Book Review: On Beauty, by Zadie Smith

On BeautyOn Beauty by Zadie Smith

My rating: 3 of 5 stars

I guess it was inevitable that I would compare On Beauty (2005) to White Teeth—Zadie’s debut novel published in 2000. I had just finished White Teeth and with subtle interest I picked up On Beauty at a local used book store for around $6. I had just returned from a trip to Boston and thought that this would be a perfect way to further my authorial interest, with a little local flavor. As it happens, one of the rare references I got was one alluding to the shady characters hanging out at the Harvard T-Station—spot on.

First of all, the novels share a basic plot point: two culturally, socially and intellectually different families become entangled when one child disapprovingly becomes infatuated with the other family. Very “Romeo and Juliet“. And very White Teeth. In this case it is Jerome Besley, his early obsession with Victoria Kipps, and his eventual adoption of the Kipps’ favored religion: Christianity—an enormous faux pas in the eyes of the liberal-secular majority that is the Besley household. There are numerous other similarities between the novels that I will spare you, but there should be trivia about them somewhere!

As for a novel of “culture clashes” and “culture wars,” I didn’t find much of interest. As a text detailing academia, you are better off going for David Lodge’s triumvirate of college novels: Changing Places (1975), Small World (1984), and Nice Work (1988).

But, what I found in On Beauty was a matured writer. It had been five years since White Teeth, and Smith has grown in her writing. OB isn’t as biting, or loose with it’s pop culture references, nor is it as playful with the postmodern elements of style. While this style is THE hallmark of Smith’s first novel, and although I often expected those same sarcastic and layered references in OB, that same style wasn’t as prevalent. Her descriptions were not saturated with obscure references (seriously, how many Americans will get the Last of the Summer Wine reference in WT??), nor were they as biting.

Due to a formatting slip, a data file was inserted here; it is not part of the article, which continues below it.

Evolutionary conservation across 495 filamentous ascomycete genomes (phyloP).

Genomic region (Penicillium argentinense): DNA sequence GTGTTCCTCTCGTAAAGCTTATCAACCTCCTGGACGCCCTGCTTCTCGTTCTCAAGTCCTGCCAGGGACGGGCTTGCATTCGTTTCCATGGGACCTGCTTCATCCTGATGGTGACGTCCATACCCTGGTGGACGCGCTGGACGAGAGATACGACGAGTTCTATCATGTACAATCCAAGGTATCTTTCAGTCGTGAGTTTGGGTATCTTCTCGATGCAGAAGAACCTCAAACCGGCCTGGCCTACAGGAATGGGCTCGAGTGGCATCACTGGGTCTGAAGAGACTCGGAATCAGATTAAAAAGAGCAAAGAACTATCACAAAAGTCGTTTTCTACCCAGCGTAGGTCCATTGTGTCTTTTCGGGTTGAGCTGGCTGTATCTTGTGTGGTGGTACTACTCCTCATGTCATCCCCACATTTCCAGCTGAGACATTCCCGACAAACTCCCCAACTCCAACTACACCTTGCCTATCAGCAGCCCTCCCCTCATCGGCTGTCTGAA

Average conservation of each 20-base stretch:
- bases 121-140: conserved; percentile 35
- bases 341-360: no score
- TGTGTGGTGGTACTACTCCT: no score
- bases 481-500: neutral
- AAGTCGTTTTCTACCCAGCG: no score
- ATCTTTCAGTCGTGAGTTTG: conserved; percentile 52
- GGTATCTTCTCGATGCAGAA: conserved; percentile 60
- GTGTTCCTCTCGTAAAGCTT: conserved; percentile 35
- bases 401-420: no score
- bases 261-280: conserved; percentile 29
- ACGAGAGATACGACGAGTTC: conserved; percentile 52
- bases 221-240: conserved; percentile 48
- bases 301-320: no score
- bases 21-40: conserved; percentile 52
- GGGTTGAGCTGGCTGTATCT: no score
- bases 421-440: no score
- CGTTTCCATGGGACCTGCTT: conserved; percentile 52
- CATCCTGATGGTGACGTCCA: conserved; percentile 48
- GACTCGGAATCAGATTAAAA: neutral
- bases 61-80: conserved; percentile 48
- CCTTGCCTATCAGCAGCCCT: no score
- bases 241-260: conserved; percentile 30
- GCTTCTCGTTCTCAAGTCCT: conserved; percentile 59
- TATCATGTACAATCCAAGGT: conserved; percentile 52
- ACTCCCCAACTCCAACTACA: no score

And that’s the point: On Beauty is not White Teeth. So, what do I mean by “mature”? Well, at the base of this story is the Belsey family, and, well, Howard’s End (1910) (sorry for the obvious pun… but you know you were thinking it!). Smith does some of her best writing in this novel when she is depicting the passion between Howard and Kiki Belsey. The fight between the two near the end of the novel left me knocked out. I had to put the book down it was so true. (spoiler) The final sex scene is masterfully done, and bereft of any of the love Kiki and Howard held for another. Smith describes well Howard’s reliance on sexual intercourse as the cure-all, and Kiki’s final realization how little she feels for Howard. The ending focuses on them as a tale of a couple who know one another so well—30 years—that there is both extremes of pain and pleasure in this knowing.

This novel does answer one particular aspect of criticism directed toward WT: that it is a series of short-stories, or vignettes, and not a novel. On Beauty is most certainly a novel. At the heart of it is the Belsey family, and this is what should be remembered. So many other characters pass in and out—Katherine Armstrong, for instance—but there main function is to illuminate our true familial focus. Even the Kipps’ are only highlighted through the Belsey’s vision and not on their own. This familial unity stringing the novel along is what makes this a mature novel from a mature writer.

My read shelf:
Shawn's book recommendations, liked quotes, book clubs, book trivia, book lists (read shelf)


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